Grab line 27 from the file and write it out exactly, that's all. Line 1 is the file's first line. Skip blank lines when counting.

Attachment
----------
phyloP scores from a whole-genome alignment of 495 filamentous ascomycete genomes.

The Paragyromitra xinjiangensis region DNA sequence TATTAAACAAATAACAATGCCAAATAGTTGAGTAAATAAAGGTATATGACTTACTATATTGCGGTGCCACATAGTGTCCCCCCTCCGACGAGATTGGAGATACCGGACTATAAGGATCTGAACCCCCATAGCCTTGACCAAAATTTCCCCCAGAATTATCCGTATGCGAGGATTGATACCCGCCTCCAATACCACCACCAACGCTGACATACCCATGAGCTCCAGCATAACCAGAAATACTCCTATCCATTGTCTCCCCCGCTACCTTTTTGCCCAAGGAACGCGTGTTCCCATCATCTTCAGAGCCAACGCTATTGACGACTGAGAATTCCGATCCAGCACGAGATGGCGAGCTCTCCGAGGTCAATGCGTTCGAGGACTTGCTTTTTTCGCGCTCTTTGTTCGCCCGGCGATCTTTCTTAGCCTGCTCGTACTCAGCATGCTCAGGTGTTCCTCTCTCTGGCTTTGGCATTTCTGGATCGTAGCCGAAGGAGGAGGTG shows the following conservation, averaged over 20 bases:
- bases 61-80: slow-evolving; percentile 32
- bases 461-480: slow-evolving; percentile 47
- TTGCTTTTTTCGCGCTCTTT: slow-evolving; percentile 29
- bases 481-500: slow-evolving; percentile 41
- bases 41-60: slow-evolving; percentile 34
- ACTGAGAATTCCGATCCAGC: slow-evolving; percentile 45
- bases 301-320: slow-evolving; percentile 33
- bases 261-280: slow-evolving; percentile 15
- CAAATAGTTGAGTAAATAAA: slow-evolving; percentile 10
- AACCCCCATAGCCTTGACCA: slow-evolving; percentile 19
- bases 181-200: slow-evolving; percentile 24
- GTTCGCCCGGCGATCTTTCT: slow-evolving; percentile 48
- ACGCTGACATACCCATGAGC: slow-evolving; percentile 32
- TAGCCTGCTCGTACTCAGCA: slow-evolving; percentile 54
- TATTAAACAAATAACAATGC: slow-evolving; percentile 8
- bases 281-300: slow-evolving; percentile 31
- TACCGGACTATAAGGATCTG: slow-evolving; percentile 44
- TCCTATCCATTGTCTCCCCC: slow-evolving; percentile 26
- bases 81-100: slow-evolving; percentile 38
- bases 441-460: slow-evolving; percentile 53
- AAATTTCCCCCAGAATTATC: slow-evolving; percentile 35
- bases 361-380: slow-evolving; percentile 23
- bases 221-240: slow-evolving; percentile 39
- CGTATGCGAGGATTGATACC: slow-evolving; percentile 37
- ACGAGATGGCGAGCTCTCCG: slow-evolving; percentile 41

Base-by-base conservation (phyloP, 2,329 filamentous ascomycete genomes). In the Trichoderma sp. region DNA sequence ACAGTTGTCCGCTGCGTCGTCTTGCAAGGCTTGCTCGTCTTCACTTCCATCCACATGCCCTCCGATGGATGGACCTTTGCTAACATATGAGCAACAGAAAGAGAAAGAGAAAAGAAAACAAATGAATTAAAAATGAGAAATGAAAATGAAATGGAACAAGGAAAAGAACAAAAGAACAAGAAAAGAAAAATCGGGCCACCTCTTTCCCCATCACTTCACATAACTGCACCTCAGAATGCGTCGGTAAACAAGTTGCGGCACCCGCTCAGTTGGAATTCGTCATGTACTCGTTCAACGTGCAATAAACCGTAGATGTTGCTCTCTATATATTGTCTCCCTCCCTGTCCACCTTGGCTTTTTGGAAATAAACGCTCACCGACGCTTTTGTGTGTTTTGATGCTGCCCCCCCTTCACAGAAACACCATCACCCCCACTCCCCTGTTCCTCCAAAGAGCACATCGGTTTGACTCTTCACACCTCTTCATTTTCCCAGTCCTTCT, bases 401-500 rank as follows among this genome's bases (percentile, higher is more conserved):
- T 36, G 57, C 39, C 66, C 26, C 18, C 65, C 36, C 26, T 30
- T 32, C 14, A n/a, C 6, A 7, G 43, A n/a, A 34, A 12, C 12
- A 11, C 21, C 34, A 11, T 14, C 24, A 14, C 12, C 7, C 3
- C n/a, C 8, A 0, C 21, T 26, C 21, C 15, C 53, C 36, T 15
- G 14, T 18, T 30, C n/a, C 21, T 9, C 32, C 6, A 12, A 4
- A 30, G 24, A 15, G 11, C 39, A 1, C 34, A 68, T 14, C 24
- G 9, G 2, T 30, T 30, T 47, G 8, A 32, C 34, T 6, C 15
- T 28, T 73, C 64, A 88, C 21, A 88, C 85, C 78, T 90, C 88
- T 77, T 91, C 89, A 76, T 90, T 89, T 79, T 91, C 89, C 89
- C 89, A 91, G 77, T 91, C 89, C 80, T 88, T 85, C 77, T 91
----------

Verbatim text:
- ACGAGATGGCGAGCTCTCCG: slow-evolving; percentile 41